Almost everyone recognizes the late Thomas Kinkade (1958 - 2012) as the "Painter of Light". His paintings feature glowing highlights in pastel colors of gardens, streams, stone cottages, light houses, and mainstreets most likely inspired by his hometown of Placerville, CA. It is said that 1 of every 20 Americans own a copy of one of his beautiful light filled paintings. Kinkade protected the phrase "Painter of Light" through Trademark. Though the phrase was originally used to describe English painter J. M. W. Turner (1775 - 1851), a child prodigy described as an artistic genius.
My aunt, Bonnie Heiskell Peters, is the family genealogist. In fact, she has published three books celebrating the history and people of Union County, Tennessee. When I first became interested in exploring family history, she warned me that misspellings could be roadblocks to research.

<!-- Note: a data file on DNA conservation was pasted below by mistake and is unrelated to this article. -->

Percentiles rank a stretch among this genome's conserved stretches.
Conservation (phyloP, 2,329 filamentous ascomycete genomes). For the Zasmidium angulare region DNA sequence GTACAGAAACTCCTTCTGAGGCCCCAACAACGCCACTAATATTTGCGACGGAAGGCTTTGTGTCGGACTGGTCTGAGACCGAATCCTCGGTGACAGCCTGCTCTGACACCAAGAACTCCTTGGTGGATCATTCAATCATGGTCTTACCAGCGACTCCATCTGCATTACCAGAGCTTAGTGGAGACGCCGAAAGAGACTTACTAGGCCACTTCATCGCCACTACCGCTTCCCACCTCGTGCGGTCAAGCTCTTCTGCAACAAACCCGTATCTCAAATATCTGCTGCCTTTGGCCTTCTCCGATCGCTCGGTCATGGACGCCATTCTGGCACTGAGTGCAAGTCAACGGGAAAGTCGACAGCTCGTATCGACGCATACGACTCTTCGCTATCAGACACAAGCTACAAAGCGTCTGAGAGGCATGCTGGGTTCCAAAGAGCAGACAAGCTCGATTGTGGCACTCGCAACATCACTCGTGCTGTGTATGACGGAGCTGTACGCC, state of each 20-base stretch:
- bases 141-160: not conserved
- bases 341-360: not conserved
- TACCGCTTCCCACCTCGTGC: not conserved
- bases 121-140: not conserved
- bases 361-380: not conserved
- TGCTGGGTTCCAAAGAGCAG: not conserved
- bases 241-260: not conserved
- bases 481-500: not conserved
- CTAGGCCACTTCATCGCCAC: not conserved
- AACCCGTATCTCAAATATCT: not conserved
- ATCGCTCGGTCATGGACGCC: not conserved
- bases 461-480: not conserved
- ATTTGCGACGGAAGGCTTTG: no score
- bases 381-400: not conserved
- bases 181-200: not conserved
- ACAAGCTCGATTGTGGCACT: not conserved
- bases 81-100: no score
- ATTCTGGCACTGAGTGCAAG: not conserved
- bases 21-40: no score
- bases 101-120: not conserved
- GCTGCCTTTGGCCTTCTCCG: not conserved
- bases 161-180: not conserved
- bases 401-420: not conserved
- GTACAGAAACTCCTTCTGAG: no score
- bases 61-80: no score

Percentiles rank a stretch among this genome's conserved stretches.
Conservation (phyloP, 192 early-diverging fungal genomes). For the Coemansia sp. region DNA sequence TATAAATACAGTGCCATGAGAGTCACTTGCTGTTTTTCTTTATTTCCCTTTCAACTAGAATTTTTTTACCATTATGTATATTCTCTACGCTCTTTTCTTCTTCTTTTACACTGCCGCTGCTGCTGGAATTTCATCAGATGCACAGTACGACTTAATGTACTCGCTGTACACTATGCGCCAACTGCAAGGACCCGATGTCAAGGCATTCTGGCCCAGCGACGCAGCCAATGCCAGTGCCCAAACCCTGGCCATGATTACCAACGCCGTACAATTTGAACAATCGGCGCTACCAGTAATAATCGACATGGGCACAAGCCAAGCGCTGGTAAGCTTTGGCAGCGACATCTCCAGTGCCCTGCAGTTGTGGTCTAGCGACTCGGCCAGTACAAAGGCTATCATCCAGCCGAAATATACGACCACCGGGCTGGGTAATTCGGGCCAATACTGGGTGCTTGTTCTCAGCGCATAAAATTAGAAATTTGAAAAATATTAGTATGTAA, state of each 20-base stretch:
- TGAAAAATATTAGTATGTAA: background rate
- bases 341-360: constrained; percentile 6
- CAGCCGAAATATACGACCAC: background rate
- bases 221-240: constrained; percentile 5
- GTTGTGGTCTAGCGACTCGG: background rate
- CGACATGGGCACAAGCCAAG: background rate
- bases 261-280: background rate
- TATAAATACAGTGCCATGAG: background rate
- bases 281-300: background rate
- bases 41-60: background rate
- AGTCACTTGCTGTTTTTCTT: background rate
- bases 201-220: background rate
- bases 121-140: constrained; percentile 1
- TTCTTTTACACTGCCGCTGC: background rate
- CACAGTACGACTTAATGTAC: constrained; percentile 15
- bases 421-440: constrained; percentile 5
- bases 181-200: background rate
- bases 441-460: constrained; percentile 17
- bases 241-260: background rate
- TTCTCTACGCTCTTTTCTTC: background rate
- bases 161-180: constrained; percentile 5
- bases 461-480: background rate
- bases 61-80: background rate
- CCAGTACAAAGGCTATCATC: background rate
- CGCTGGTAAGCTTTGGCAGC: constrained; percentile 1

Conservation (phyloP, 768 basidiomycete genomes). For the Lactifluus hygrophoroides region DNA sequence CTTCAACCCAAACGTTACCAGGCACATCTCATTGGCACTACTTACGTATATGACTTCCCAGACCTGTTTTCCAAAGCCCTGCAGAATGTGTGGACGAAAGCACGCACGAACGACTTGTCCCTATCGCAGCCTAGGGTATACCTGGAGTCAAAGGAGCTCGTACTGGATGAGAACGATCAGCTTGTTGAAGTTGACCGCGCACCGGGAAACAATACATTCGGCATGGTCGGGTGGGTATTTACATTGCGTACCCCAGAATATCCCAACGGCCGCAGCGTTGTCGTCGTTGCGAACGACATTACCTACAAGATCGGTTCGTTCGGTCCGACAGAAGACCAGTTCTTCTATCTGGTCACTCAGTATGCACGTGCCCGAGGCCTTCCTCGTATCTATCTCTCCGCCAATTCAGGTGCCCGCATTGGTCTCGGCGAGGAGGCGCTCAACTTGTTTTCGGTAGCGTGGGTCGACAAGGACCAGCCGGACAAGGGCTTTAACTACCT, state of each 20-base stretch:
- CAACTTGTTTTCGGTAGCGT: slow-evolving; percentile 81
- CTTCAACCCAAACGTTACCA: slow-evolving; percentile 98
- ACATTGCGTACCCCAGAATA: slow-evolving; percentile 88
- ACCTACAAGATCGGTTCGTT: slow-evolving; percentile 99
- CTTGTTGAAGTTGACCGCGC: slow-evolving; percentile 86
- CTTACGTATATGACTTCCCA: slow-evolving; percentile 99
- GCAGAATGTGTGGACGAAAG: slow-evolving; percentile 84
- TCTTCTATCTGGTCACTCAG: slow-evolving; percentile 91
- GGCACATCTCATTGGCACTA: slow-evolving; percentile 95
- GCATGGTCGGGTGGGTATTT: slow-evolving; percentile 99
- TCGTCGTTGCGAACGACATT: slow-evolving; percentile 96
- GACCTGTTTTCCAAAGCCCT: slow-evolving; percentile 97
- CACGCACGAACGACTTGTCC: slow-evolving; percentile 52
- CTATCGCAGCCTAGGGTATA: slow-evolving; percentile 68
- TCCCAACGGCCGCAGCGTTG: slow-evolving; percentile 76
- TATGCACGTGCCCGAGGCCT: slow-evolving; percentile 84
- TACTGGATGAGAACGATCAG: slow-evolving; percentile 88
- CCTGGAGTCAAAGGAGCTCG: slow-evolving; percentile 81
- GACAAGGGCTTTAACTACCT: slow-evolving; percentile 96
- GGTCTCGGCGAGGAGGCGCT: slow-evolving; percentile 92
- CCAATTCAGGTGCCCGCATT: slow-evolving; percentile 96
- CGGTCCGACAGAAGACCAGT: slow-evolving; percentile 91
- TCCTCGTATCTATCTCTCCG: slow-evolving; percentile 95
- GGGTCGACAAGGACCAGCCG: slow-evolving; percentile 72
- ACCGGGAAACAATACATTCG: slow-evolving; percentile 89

Here’s one story:
Timmy throws his legs over the back of the couch as he gazes at the Christmas tree upside down. Sigh. He just isn’t into Christmas this year.
It all started a couple of weeks ago during lunch at school. All of his friends talked about not believing in Santa Claus anymore. That was for little kids. Timmy agreed with them. Third graders were too big for silly stuff like that.
It seems the greatest and happiest moments of our lives are tinged with a bit of sadness at the realization that they can’t last forever.
Every year on Christmas Eve, all of my sister Anna Mae’s family would gather at her house to eat, but mainly to exchange gifts. Mother and I were always invited, and Anna Mae always gave me most enjoyable gifts. I remember so many of them.